A new study in the journal Family Process shows that infants appear to be active participants in complex interactional sequences with their parents far earlier than previously thought. Researchers documented the capacity of three-month old infants to share attention with two partners simultaneously.
Triangular capacities were defined as the frequency of babies’ rapid multi-shift gaze transitions between parents, as the infants shifted their gaze back-and-forth between the two adults during a well-established family interaction paradigm. The babies did the same thing in a more stressful procedure in which the two adults challenged them by posing motionless faces following a period of free play.
Early patterns of coordinated infant eye gaze were seen as early as three months, and were linked to signs of better coparental coordination and adjustment within the family.
The infant-family linkages were found by James McHale, Elisabeth Fivaz-Depeursinge, Susan Dickstein, Janet Robertson and Matthew Daley, who evaluated comprehensive assessments of emergent co-parenting alliances completed in the homes of 113 families, and charted infants’ eye gaze patterns during two different mother-father-infant assessments. The investigation was sponsored by the National Institute of Child Health and Development.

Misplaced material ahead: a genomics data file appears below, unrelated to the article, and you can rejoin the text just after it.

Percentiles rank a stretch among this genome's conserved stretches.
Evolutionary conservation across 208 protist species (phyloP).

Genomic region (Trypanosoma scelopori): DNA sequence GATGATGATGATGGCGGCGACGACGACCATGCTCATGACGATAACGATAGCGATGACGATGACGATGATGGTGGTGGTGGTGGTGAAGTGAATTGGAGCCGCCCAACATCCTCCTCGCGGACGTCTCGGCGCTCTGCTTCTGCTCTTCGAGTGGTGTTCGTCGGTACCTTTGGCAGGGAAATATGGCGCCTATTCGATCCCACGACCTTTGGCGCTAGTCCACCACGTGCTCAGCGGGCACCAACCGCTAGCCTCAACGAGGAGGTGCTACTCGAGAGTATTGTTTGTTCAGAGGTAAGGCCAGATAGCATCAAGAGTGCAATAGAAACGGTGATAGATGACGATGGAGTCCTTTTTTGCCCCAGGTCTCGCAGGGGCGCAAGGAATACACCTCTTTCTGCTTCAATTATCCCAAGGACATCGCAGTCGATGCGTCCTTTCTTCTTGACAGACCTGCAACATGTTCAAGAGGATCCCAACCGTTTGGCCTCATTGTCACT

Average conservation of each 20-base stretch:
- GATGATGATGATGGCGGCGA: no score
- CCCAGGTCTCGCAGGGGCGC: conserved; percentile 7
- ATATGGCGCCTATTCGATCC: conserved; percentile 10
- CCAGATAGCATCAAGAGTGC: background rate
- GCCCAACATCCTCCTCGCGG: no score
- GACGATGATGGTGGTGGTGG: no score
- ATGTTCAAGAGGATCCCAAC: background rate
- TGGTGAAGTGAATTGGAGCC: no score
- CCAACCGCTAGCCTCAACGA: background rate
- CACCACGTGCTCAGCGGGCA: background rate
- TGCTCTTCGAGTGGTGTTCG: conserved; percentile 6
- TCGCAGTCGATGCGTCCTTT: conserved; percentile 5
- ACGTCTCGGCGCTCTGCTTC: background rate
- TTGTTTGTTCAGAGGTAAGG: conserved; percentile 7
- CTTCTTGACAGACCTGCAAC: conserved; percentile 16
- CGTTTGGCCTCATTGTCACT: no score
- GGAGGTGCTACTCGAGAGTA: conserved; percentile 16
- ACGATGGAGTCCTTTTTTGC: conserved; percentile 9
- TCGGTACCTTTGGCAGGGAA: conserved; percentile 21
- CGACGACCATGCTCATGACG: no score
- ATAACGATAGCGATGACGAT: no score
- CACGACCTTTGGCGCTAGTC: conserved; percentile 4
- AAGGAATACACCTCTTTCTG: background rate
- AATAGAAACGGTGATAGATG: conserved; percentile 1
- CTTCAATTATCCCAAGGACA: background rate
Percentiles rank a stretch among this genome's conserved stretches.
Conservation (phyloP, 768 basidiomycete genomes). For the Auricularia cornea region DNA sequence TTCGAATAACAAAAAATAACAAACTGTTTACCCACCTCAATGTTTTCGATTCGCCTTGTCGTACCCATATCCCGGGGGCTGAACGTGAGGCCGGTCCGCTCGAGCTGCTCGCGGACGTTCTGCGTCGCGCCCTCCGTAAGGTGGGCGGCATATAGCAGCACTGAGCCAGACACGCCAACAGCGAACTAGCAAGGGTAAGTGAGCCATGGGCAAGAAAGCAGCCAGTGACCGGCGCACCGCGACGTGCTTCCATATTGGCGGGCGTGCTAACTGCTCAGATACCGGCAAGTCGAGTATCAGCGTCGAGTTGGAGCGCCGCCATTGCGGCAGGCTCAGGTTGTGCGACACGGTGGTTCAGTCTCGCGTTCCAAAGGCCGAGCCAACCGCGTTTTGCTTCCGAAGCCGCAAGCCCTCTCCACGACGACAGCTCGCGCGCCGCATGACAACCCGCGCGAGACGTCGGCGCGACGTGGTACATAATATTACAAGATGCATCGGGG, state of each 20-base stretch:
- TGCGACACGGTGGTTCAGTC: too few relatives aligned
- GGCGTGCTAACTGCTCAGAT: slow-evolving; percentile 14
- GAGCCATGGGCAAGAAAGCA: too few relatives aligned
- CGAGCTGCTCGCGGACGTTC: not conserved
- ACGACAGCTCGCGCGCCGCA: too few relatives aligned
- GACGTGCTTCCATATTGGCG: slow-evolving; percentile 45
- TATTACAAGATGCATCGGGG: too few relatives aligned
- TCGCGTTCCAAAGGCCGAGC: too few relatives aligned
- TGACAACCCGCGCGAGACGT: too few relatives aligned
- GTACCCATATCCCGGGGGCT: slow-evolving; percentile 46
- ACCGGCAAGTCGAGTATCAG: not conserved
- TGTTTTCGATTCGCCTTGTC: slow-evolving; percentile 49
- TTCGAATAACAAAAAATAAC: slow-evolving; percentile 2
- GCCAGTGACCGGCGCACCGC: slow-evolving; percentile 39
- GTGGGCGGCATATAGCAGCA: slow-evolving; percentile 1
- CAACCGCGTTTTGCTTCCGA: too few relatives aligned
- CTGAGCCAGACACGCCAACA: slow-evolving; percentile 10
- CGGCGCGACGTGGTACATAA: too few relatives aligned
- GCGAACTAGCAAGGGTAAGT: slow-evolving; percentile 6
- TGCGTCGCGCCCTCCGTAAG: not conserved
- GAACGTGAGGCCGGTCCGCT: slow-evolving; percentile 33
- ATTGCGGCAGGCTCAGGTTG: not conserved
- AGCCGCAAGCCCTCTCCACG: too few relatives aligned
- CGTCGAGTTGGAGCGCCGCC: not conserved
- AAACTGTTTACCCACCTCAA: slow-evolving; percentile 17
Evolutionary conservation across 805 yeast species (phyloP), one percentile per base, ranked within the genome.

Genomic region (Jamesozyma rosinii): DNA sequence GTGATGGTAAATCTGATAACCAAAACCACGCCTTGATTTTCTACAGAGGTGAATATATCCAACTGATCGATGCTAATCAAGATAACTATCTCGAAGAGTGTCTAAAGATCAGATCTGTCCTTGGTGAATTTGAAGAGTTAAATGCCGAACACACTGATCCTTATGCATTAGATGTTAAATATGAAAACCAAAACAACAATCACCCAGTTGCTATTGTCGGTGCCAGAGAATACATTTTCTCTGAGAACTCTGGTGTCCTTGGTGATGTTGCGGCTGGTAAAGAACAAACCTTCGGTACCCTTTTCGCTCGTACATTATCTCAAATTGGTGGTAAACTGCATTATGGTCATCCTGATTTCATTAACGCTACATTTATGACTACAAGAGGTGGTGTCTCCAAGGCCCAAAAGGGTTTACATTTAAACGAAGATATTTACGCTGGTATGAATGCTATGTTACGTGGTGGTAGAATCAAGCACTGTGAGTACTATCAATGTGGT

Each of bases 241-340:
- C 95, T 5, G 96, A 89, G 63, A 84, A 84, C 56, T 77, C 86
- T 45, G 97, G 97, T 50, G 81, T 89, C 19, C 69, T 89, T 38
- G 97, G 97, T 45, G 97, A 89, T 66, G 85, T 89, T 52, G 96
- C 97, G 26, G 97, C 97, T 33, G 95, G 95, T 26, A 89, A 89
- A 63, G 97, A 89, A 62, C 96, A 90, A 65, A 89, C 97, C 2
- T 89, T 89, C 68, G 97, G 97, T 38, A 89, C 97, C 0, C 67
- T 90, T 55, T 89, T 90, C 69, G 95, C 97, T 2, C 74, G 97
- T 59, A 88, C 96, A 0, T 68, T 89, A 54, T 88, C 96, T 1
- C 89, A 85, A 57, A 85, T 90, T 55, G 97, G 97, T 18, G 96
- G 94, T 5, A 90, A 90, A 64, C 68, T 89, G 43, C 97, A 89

“The evidence from our study can embolden practitioners to consider inclusion of babies in therapeutic enactments, drawing attention to their patterns of attention and their role in ongoing family trilogues. Parents' focus can be drawn both to their infant's sensitivity to their ongoing relationship and to the significance of their cooperation as coparents.”
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